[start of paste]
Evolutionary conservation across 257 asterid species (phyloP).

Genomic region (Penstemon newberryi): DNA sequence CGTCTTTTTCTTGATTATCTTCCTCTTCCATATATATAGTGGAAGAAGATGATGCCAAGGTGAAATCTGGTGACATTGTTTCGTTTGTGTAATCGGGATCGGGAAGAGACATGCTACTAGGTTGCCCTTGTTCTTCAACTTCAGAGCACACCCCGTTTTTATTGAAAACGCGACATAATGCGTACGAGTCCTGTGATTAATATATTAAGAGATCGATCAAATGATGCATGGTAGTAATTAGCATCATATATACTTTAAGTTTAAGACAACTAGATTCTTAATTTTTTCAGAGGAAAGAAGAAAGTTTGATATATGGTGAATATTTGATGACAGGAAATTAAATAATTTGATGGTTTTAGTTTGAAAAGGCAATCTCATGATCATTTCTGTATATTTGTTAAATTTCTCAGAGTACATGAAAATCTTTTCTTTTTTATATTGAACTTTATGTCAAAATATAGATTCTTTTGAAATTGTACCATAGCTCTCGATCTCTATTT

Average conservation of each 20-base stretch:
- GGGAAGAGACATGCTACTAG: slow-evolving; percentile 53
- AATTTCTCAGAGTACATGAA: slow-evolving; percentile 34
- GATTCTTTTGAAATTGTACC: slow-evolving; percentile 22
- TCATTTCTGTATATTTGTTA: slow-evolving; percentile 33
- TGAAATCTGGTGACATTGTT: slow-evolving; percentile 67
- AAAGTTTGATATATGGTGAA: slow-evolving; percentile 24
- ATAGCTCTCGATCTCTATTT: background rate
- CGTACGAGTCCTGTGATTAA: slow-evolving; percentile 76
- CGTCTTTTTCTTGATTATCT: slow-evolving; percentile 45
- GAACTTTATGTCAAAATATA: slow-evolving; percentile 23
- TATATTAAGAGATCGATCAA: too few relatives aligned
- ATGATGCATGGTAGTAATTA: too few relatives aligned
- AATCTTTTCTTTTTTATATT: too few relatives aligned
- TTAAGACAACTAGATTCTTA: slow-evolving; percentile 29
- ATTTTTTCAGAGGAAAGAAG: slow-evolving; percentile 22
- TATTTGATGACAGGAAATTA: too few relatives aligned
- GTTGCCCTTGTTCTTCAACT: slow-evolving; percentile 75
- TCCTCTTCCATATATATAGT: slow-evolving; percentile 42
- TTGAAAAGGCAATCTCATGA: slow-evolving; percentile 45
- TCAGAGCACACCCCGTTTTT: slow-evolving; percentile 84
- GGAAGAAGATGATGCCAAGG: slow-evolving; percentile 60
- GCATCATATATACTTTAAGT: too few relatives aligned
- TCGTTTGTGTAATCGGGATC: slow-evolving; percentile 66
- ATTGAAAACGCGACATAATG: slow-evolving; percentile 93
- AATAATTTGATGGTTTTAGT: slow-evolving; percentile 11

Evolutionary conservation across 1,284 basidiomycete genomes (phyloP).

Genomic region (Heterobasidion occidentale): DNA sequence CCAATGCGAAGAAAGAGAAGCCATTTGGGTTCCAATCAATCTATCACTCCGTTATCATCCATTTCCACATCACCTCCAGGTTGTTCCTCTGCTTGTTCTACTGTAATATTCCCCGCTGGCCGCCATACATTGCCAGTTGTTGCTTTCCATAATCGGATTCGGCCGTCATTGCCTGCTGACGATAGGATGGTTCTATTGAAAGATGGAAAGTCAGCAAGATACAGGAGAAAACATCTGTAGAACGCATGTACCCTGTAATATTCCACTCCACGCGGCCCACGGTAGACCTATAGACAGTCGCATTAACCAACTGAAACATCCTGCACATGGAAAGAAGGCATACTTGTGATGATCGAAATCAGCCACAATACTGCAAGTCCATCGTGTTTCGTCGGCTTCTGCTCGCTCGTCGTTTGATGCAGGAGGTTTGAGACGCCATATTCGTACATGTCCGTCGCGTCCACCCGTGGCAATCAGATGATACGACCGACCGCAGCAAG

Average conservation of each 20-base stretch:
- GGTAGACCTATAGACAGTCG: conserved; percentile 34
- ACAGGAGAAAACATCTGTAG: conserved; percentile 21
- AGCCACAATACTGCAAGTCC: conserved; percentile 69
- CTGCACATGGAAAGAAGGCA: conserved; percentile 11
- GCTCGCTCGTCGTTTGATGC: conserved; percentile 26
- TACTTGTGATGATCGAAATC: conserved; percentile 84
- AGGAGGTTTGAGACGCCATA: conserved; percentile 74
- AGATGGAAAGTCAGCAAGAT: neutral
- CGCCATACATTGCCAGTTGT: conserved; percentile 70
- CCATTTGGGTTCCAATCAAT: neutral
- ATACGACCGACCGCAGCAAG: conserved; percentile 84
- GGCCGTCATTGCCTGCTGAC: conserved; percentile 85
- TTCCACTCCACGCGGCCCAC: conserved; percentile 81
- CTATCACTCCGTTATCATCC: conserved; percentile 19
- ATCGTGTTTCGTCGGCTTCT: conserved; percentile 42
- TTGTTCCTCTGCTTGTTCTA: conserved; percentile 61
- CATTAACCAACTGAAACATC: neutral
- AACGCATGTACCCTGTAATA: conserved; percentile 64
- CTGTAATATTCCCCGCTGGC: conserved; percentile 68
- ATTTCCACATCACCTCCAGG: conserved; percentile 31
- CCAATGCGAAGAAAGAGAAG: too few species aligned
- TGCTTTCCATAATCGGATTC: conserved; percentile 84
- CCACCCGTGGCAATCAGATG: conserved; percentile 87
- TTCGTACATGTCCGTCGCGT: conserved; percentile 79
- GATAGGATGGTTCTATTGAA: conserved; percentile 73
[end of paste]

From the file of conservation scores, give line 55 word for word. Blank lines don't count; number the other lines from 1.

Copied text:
- TTCGTACATGTCCGTCGCGT: conserved; percentile 79